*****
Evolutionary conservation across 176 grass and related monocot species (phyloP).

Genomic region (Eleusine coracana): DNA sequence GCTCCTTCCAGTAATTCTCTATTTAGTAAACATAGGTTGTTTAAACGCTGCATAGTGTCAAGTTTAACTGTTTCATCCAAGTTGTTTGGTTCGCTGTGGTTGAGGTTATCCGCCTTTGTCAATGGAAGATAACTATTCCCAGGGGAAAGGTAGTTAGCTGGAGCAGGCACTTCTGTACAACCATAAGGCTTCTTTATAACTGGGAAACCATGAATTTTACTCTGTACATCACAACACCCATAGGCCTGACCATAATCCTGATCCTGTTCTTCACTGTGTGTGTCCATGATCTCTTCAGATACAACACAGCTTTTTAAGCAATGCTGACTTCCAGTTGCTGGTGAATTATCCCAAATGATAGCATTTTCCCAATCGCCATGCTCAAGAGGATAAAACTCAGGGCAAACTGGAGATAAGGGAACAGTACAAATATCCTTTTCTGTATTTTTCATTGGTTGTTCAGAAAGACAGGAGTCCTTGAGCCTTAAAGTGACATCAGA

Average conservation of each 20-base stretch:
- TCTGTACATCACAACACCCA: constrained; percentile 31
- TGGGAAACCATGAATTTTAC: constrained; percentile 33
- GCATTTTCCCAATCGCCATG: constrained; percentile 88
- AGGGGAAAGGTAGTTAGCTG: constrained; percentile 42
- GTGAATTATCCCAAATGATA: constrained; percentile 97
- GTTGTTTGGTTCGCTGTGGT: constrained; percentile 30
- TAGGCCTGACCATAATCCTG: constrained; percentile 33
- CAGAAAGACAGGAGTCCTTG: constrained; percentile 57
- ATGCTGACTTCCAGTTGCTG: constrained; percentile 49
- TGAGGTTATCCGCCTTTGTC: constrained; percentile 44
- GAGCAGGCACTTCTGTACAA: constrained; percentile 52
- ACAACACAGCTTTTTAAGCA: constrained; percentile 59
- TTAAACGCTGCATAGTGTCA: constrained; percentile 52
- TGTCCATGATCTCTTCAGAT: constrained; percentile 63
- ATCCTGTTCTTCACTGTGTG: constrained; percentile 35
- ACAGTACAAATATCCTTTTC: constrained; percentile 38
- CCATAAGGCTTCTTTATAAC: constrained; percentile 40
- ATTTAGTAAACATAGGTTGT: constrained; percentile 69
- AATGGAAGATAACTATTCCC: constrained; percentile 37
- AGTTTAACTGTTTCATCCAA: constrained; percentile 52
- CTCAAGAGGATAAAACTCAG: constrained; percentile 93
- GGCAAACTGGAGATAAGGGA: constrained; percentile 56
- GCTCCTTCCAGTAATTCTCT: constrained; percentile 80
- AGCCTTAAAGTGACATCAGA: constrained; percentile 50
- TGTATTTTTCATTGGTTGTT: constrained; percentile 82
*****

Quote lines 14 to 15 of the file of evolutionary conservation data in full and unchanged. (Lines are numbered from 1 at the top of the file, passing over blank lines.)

- GAGCAGGCACTTCTGTACAA: constrained; percentile 52
- ACAACACAGCTTTTTAAGCA: constrained; percentile 59